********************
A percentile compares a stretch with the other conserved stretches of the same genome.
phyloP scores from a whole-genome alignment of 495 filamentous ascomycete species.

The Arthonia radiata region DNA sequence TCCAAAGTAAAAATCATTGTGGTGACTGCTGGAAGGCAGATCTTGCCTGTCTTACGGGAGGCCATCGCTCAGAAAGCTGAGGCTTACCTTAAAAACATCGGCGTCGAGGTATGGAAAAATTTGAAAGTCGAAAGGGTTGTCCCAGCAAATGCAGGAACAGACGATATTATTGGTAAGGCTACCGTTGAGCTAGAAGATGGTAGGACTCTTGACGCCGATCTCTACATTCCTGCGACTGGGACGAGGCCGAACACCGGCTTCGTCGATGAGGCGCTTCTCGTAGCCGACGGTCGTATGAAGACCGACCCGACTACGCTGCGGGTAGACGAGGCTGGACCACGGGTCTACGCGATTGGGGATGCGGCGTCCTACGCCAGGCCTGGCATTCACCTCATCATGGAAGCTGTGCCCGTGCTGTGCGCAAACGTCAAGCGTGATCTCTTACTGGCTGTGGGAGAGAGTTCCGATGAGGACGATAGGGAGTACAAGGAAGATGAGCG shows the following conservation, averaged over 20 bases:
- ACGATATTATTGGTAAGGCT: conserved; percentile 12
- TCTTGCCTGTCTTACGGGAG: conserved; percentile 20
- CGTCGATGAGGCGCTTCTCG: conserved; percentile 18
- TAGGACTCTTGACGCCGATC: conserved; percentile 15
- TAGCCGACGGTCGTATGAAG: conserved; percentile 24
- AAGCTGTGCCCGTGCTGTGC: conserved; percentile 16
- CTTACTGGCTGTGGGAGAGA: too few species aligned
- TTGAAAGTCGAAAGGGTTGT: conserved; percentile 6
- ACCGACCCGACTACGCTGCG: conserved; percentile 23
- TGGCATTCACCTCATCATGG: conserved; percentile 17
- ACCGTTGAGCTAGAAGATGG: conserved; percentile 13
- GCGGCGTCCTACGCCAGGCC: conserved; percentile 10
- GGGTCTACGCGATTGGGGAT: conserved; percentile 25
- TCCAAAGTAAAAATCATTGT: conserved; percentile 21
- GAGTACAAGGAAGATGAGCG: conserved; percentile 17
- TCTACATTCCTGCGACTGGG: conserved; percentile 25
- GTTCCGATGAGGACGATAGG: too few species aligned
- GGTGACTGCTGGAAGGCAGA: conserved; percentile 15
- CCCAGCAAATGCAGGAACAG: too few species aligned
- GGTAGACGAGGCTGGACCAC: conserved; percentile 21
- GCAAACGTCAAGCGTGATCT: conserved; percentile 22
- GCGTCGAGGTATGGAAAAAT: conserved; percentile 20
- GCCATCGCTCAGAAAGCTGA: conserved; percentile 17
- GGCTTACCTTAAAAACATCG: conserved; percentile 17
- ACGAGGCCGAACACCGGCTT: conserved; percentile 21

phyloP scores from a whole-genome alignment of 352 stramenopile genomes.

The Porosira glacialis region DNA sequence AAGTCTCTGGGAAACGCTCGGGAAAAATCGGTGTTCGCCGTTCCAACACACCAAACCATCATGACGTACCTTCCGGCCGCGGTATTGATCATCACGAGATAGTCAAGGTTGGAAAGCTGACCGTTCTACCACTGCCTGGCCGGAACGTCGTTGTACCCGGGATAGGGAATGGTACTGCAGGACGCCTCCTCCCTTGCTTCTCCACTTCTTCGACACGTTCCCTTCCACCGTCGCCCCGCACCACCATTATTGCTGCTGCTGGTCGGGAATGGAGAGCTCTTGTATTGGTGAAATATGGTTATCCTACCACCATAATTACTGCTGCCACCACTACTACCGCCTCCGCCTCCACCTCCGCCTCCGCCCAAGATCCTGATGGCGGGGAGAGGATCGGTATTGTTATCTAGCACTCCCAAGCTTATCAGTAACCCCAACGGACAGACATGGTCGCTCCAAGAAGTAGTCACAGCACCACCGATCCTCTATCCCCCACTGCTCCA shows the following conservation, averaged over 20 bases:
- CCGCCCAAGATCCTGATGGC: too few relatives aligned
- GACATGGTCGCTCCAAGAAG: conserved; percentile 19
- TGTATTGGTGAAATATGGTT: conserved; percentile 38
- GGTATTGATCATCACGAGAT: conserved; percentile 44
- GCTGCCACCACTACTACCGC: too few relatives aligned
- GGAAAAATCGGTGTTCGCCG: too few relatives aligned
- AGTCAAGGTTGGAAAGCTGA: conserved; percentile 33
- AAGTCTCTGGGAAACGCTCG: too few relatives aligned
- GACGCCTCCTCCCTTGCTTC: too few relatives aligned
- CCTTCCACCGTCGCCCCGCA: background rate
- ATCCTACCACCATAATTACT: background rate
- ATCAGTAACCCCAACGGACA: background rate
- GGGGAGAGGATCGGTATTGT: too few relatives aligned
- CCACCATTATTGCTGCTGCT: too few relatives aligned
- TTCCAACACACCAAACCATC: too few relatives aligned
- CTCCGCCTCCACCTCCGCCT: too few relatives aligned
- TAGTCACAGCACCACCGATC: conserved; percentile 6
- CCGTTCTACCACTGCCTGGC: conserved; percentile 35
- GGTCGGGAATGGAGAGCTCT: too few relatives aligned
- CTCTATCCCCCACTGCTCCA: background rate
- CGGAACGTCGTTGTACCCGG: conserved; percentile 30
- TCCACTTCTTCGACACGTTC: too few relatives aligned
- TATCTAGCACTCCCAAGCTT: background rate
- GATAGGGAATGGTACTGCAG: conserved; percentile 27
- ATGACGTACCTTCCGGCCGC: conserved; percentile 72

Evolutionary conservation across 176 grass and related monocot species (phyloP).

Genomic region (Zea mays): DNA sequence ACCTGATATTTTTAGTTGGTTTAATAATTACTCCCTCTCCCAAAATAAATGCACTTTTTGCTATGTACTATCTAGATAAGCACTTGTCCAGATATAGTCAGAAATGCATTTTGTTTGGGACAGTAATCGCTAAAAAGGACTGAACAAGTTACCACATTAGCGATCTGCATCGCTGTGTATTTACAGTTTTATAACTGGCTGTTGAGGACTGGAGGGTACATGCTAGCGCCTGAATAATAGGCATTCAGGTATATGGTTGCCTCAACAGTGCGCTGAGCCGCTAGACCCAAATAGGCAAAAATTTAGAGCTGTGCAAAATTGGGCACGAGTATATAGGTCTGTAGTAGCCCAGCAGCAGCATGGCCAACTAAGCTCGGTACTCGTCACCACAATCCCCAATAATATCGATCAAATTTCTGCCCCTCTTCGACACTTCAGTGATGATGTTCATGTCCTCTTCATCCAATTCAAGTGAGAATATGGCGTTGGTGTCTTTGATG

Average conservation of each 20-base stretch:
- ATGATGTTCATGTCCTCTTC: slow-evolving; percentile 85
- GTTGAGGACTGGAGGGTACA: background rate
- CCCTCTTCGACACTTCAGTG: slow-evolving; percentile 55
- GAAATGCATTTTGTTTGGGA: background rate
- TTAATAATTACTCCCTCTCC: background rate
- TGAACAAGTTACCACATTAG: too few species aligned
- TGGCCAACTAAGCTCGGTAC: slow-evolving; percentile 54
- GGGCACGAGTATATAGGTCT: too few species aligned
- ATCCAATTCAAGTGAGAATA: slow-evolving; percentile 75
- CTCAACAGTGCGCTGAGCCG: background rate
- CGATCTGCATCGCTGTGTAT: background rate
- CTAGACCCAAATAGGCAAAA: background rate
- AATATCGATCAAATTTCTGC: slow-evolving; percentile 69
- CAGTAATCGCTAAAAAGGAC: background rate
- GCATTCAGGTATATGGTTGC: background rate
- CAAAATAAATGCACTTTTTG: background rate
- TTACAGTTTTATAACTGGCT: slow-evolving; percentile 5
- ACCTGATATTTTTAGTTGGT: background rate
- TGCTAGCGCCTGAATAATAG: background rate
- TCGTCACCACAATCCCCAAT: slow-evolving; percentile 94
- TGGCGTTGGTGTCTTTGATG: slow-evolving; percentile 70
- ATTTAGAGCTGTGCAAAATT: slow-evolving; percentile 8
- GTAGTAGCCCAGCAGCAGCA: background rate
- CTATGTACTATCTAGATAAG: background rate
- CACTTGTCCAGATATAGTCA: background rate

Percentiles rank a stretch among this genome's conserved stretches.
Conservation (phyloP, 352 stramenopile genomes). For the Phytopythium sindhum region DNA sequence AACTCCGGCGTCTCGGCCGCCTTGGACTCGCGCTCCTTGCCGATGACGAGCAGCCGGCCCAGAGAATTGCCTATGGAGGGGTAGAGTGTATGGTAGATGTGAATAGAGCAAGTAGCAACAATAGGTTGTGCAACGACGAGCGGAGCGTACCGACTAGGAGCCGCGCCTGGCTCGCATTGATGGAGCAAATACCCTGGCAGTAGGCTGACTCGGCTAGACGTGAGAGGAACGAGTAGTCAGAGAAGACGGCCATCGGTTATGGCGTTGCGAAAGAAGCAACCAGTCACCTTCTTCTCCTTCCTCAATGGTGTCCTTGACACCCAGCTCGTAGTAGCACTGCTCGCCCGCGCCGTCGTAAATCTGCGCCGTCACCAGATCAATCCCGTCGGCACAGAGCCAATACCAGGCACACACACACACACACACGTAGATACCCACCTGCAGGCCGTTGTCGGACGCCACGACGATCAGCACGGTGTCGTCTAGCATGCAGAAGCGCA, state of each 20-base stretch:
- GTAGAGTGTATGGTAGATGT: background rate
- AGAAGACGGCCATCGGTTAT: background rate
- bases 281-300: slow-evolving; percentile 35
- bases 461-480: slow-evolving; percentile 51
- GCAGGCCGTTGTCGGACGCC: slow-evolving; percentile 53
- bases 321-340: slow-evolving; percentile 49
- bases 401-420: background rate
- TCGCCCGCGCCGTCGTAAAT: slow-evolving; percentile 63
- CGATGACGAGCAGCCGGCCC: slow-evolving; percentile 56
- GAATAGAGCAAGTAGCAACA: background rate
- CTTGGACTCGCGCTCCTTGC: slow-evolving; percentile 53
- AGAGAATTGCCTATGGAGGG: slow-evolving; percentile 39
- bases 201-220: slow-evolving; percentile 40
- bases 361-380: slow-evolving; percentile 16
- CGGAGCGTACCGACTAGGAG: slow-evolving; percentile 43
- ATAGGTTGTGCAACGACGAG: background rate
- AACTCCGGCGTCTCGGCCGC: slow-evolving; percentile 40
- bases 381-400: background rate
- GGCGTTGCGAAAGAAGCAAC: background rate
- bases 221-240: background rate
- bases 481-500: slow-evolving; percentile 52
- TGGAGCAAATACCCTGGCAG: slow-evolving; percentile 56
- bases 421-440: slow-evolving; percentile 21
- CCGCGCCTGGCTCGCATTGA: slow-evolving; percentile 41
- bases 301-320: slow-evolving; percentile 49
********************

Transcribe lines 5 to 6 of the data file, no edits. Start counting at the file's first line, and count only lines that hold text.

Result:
- TCTTGCCTGTCTTACGGGAG: conserved; percentile 20
- CGTCGATGAGGCGCTTCTCG: conserved; percentile 18